Why do your farts smell that bad?

Why do your farts smell that bad?

No one wants to admit it, but no human can deny the simple satisfaction of a well-time fart.

And the stats suggest we have a proclivity for tooting: people bust wind on average 14 times a day, emitting over 2 liters of ‘natural’ gas over a 24-hour time frame.

While 99% of these gases are odor-free, there are those days when your gas is just gag-inducing.

“Silent-but-deadly ones, the really smelly guys, are due to fermentation by bacteria in your colon,” says Patricia Raymond, MD, a Virginia Beach-based gastroenterologist and assistant professor of clinical internal medicine at Eastern Virginia Medical School.

If you’re having trouble stomaching your own stench, it may be something you ate – and that doesn’t mean there’s anything wrong. Gas is a regular, healthy byproduct of digestion. You may be embarrassed by souring social situations with your butt, but it may just mean you’ve been eating nutritious, fiber-rich, plant-based foods.

But, sometimes an off-odor can signal something’s off with your health, and may require a thorough checkup by a G.I. doc.

What’s in Your Gut?

While you digest, gut bacteria produce sulfur-rich compounds like hydrogen sulfide that create a stench in your gas, Dr. Raymond explains.

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Foods you eat play a role in the population of bacteria that resides in your colon, which in turn affects fart smell, says Frederick Gandolfo, MD, a gastroenterologist at Precision Digestive Care in Huntington, New York.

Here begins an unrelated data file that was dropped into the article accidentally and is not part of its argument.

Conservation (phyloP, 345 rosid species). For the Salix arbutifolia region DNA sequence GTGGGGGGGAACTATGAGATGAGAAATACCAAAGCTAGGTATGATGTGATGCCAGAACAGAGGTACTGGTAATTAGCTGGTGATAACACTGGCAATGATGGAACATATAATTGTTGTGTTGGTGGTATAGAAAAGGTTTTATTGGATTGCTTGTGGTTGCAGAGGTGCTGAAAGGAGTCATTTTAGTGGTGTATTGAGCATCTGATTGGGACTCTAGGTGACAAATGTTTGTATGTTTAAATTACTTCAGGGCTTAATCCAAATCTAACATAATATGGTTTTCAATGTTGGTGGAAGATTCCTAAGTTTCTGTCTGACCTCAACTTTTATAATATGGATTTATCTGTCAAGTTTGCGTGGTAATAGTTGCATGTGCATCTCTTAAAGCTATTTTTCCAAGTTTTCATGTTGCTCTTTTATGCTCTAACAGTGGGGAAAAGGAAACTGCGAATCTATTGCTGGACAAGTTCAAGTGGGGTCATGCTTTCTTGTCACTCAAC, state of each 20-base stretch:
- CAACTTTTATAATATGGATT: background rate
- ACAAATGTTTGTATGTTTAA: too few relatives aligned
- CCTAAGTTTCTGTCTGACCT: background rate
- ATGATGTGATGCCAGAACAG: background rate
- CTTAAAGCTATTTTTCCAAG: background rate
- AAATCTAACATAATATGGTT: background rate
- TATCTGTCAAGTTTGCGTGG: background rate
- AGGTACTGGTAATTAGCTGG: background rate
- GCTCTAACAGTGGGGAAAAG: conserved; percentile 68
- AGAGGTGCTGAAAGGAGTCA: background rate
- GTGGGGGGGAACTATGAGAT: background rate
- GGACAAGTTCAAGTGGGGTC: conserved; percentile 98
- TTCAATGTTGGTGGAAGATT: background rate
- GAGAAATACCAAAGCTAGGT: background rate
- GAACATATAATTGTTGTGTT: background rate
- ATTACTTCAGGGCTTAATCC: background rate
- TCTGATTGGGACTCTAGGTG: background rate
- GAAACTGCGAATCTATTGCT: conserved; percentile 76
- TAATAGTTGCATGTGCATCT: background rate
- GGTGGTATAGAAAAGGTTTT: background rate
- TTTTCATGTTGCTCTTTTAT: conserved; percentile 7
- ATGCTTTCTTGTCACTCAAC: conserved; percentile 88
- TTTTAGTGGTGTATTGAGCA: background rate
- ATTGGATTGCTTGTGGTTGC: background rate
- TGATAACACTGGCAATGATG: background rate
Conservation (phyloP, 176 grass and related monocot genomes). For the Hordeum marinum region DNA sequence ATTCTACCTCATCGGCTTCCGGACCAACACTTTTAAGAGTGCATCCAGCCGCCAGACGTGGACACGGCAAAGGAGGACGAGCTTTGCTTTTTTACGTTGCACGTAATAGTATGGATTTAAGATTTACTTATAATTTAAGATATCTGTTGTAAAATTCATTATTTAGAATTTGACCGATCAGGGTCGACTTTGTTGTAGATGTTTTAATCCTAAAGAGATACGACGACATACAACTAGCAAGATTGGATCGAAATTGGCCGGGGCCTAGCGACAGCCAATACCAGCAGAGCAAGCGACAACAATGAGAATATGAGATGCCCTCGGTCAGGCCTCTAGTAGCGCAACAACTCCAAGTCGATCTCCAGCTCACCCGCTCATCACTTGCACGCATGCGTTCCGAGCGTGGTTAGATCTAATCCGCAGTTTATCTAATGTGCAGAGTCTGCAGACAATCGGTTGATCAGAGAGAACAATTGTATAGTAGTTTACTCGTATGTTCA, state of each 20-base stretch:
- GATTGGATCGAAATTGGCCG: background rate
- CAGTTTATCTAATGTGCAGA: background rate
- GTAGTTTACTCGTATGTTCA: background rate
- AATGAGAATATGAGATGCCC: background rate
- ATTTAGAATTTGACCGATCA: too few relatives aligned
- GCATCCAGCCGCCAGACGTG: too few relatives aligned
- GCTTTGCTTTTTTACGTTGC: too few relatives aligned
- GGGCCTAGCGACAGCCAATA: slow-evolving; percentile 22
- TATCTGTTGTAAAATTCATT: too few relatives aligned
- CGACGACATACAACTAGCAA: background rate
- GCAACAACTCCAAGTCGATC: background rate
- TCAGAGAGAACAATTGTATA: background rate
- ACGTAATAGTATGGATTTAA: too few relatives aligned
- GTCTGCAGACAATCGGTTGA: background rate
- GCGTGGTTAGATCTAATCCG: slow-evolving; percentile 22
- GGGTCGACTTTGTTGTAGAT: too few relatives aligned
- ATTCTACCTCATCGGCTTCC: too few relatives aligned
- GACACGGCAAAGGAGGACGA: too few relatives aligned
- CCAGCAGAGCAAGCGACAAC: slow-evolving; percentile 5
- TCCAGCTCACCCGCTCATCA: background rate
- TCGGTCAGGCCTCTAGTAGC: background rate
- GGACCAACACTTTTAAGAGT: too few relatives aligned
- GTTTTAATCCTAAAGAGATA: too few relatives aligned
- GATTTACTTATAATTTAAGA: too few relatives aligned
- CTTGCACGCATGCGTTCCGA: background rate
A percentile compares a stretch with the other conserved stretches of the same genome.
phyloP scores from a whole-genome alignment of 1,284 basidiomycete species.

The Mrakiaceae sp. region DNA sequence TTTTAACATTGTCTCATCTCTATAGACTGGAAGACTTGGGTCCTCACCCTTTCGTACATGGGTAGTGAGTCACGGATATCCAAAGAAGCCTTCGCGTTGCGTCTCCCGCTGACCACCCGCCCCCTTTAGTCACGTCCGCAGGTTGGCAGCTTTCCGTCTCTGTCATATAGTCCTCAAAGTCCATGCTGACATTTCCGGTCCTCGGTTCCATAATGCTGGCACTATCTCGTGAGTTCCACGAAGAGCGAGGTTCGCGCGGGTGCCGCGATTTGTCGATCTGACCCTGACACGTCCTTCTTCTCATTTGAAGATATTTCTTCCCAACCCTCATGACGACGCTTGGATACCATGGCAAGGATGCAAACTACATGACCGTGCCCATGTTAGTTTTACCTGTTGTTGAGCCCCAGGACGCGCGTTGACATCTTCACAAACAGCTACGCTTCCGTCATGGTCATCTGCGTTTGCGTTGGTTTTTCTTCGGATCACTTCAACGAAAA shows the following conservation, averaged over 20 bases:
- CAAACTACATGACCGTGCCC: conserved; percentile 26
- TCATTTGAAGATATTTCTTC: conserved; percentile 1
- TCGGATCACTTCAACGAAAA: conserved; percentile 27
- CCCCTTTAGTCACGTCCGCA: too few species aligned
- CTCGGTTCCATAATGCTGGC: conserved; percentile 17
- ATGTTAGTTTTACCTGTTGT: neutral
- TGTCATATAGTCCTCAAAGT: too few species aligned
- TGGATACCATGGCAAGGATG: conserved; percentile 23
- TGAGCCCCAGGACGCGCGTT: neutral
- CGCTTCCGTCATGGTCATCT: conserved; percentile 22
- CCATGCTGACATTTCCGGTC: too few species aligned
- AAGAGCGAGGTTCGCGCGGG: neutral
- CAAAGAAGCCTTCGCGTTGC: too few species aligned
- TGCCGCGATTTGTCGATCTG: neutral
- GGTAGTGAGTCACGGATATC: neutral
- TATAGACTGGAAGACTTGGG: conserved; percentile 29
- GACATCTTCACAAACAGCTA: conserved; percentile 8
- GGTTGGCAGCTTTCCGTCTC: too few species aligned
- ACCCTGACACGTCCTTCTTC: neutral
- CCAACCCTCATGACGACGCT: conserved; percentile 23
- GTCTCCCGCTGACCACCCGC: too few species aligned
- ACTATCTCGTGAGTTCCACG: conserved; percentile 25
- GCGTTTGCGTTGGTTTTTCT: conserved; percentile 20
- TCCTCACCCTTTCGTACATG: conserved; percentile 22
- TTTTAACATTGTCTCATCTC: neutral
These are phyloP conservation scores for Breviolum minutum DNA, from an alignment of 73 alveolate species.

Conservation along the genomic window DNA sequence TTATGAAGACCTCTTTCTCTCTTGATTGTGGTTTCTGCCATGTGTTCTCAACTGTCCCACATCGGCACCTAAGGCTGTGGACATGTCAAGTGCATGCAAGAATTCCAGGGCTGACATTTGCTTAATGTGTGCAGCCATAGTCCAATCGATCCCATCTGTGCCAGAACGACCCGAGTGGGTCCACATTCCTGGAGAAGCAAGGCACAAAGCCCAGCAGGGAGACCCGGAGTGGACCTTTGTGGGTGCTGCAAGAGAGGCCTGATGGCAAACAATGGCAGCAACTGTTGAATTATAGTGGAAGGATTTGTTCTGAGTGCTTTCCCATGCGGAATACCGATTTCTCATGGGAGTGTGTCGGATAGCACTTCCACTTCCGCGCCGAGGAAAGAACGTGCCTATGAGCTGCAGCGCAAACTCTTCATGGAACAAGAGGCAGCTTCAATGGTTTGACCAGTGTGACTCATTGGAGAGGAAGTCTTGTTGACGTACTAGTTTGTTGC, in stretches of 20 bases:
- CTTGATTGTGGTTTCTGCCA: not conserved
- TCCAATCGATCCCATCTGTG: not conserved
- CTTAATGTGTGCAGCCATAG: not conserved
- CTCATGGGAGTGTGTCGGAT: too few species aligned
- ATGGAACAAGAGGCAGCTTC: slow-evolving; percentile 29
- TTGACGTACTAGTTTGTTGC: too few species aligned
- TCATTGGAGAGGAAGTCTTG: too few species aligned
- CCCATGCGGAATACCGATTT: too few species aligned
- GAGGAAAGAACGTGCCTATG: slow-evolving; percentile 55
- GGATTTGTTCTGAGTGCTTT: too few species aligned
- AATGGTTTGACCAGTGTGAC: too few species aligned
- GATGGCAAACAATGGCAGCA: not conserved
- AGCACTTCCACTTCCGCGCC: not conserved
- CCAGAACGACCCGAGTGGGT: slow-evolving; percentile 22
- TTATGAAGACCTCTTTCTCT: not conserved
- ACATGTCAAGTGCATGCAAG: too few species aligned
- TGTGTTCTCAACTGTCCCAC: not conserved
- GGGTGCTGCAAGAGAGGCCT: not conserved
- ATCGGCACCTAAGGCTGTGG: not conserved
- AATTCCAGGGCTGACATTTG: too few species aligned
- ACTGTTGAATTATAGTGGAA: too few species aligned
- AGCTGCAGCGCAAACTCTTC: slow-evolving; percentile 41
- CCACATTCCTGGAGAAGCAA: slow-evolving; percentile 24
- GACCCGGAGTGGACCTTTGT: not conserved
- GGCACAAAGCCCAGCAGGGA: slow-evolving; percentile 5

“Certain people have a certain type of flora inside of them that causes them to produce more gas or smellier gas,” he says.

Sulfur-Rich Foods

Have you ever been to a sulfur mine, or the like? Then you’ll understand why sulfur-rich foods evoke the eggiest of farts.

Cruciferous veggies like broccoli, Brussels sprouts, cauliflower, and cabbage are often the culprits. Other sulfur-strong foods to look out for include garlic, onions, legumes, cheddar cheese, dried fruit, nuts, beer, and wine. Even animal proteins, like eggs, meat, and fish – all high in sulfur – can be a foul problem.

This is why body builders, who tend to consume lots of protein powder, are notorious for the stinkiest farts in the land.

Related: Does it Matter if Your Poo Floats?

Farts that smell like regular potato chips, come from not being regular

While high-carb foods like bagels, rice, and pasta don’t directly lead to potent gases, these low-fiber foods can lead to bowel discomfort and irregularity. And that’s when things start to stink.

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When you’re constipated, poop “hangs around your colon for too long, and then bacteria can really go to town and cause lots of gas,” Dr. Gandolfo says.

To keep yourself regular, make sure you’re consuming plenty of waters, exercising regularly, and in-taking high-fiber foods in your daily diet.

Beans, beans, good for your heart, the more you eat, the more you…

You know the rest. Beans are a supreme source of protein, antioxidants, vitamins, and minerals – everything the body needs to produce an award-winning, critically-acclaimed stench.

Beans are loaded with raffinose family oligosaccharides (RFOs), a group of sugars that contribute to bloating and gas that’s typical of a bean-heavy meal. The human GI tract lacks an essential enzyme needed to break down and digest these sugars.

A study found that soaking dried beans in water can help get rid of some RFOs, without taking away any nutritional value. Taking an enzyme-based digestive aid (like Beano, for example) can also help ease stinky symptoms.

Photo Credit: Asier Romero/Shutterstock; Fairmacy/Shutterstock; MMaster/Shutterstock

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